Sterling rebounded from its lows and was near crucial market levels for traders on Wednesday, as the UK formally notified Brussels of its intention to leave the EU.

After early selling sent the pound below $1.24 to the US dollar, the currency climbed back above that level and was just shy of its 50-day moving average of $1.2426 against the world’s reserve currency. Late in London the pound was 0.3 per cent weaker on the day at $1.2411.

Moving averages are widely followed measures of momentum that investors use to track price trends over various durations. When market price either rises or falls through such technical levels, it can be taken as an important signal that accelerates the current trend.

“We need to watch these levels carefully as a nudge lower could bring back speculative and trend-focused short sellers to the pound again,” said Koon Chow, foreign exchange strategist at UBP.

“This is a developing negative sign for the pound. Sterling bears have had a tough time since October, but they are still out there and watching closely.”

The timing of sterling’s moves with the long-awaited events in Brussels — where the UK’s ambassador formally delivered the prime minister’s written notice of the country’s intention to leave — looked largely coincidental.

Kit Juckes at Société Générale said the “political shock is surely mostly priced in”, adding: “Where the pound goes now depends to a very large degree on economic data. The danger is that the economy slows even as the UK has a sticky inflation rate.”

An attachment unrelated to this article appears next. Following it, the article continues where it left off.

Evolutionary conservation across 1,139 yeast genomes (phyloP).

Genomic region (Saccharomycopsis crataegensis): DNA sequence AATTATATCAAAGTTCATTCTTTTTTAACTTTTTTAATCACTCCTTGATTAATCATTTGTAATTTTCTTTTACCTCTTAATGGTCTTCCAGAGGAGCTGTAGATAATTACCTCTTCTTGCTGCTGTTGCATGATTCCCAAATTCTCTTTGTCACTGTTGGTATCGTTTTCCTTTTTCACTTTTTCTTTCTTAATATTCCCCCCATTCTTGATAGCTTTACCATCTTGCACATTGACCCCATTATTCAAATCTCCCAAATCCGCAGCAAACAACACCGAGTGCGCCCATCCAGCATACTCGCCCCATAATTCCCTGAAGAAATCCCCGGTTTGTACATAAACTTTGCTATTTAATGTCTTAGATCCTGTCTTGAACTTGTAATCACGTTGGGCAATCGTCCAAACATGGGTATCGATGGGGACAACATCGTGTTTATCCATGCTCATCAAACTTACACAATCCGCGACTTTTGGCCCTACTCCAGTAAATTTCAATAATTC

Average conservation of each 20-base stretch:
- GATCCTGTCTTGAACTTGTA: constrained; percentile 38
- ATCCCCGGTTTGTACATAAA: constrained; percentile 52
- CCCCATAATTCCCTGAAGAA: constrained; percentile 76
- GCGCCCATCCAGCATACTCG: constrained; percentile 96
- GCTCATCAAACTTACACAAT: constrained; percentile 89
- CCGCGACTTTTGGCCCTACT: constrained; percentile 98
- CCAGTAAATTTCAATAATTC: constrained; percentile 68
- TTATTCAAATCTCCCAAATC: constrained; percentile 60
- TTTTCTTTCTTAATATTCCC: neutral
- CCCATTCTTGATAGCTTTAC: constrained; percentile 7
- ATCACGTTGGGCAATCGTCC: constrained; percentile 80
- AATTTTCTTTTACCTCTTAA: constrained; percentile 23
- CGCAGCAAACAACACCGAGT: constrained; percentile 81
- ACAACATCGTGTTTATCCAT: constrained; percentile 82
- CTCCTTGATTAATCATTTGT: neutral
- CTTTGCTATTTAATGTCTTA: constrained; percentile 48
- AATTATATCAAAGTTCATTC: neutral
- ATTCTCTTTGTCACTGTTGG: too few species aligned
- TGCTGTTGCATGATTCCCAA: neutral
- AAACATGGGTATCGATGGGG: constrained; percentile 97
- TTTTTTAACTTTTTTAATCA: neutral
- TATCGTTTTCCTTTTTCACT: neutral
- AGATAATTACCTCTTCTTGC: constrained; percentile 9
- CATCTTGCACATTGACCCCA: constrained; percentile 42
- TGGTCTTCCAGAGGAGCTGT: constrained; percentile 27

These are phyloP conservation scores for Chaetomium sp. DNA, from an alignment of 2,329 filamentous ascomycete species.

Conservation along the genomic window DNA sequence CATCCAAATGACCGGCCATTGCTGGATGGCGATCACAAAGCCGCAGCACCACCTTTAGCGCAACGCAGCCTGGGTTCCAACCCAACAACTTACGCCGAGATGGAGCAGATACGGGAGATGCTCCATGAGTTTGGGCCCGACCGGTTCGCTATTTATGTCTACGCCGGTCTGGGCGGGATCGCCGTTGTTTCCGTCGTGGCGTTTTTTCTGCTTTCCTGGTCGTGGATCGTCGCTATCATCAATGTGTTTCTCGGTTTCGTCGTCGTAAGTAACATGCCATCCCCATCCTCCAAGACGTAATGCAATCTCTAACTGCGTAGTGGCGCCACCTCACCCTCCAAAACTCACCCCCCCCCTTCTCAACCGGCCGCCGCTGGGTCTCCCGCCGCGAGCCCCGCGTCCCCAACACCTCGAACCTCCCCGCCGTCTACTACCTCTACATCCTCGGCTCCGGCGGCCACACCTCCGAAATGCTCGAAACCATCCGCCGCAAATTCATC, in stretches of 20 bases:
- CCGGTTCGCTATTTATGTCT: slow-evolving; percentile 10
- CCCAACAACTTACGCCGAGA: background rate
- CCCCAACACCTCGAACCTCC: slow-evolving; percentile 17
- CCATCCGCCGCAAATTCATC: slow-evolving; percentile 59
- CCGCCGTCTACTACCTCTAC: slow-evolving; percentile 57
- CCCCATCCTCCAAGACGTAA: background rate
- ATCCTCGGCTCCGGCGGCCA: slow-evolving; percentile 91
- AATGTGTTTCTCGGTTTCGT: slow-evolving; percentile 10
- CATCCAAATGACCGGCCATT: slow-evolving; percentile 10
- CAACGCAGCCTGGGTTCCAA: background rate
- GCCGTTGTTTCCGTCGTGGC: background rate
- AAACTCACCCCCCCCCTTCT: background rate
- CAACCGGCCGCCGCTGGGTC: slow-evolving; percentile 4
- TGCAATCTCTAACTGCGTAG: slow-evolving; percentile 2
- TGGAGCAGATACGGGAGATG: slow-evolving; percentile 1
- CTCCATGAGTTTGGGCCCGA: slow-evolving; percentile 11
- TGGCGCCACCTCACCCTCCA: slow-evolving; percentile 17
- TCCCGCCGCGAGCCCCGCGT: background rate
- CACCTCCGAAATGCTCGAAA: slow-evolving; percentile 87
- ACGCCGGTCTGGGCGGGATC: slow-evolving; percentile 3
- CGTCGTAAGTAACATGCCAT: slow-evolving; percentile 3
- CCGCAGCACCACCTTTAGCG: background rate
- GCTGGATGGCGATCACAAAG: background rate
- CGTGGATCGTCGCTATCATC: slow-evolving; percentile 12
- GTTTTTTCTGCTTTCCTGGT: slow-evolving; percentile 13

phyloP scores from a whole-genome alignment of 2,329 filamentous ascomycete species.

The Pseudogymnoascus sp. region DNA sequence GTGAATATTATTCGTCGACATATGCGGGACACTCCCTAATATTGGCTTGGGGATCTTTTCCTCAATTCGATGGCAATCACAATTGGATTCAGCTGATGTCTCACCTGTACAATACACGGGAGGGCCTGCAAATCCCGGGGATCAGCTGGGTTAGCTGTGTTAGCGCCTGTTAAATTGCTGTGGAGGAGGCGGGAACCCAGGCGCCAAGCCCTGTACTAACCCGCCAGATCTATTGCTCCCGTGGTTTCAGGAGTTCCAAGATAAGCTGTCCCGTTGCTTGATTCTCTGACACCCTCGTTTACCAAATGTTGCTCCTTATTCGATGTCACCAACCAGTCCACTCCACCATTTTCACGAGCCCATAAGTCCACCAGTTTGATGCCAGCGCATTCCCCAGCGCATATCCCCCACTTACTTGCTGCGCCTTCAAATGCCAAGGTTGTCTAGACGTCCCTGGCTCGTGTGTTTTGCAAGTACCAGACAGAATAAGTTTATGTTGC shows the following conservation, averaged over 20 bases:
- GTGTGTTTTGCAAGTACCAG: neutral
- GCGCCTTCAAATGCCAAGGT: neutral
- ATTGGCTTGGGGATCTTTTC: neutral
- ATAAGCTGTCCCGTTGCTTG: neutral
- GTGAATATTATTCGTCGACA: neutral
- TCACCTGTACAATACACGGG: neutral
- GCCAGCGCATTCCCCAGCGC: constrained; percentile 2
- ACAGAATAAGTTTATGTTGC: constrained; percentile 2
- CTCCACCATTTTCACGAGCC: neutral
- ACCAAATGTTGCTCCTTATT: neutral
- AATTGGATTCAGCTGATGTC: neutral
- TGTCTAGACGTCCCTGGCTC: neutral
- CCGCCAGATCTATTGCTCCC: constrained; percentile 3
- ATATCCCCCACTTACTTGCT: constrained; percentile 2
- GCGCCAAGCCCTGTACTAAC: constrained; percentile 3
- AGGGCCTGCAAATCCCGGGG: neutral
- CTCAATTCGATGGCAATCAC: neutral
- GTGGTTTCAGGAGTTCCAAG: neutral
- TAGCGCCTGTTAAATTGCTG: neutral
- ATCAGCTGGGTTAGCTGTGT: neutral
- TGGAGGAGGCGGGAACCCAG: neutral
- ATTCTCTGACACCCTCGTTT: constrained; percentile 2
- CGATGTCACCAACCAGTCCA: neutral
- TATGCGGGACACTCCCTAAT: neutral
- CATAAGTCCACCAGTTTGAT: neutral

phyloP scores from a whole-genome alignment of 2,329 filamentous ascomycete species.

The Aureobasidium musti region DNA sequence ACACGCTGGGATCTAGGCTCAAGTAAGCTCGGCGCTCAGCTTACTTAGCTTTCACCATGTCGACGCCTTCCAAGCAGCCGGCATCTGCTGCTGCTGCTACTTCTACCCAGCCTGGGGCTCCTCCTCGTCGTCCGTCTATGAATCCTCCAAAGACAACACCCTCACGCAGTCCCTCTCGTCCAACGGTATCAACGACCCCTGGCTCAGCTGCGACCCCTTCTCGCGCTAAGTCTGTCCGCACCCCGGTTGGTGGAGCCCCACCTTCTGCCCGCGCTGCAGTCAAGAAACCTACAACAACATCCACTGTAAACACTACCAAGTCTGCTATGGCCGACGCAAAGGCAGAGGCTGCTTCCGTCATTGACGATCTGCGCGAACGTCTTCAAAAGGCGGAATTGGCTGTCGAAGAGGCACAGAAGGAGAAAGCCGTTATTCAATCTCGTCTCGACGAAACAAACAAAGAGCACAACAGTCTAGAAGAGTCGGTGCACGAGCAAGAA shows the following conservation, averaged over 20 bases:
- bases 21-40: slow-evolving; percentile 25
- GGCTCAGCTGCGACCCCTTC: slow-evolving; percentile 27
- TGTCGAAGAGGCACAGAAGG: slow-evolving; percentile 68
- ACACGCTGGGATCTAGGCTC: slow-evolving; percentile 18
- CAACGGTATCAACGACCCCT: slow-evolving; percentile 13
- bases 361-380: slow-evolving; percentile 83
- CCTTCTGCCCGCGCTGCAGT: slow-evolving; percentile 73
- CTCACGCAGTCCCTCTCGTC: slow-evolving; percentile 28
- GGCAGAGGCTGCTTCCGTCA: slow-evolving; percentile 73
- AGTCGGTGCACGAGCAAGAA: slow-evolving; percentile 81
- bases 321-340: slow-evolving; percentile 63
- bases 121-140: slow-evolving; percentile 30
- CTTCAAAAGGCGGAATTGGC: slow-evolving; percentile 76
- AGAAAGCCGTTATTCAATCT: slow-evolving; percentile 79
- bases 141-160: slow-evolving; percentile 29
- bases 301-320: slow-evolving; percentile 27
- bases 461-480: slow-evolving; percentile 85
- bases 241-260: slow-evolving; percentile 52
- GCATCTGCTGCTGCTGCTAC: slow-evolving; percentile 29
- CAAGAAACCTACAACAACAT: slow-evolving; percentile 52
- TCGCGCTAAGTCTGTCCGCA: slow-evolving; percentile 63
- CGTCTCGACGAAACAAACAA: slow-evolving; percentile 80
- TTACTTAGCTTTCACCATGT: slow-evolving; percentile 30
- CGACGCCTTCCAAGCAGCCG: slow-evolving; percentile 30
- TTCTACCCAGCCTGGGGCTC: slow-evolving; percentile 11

Simon French, chief economist at Panmure Gordon, predicted “a gradual realisation of the costs of Brexit” that would amount to “a slow drag” on sentiment towards the pound.

“This is set to begin from the second half of 2018, with a more acute risk in the first quarter of 2019 as a potential cliff edge emerges for additional tariff barriers and customs procedures.”

The pound remains well below its 200-day moving average of $1.2681, and since the vote for Brexit last June, the currency has failed to rise above that long-term level.

Kamal Sharma at Bank of America Merrill Lynch said the pound had spent the first quarter of 2017 locked within a $1.20 to $1.27 range.

“Since the pound has yet to break the fourth-quarter low of $1.1841, “another major low could be worth buying”, he said.

The trading pattern for the pound on Wednesday remained characterised by stable levels of implied volatility. Indications of one-month implied volatility were quoted at a level of 8.67, up only marginally on the day. After the Brexit vote in June, the measure almost surpassed 29.

Market opinion is split on the significance of technical levels. While some investors follow it closely, others remain unconvinced that it dictates market direction.

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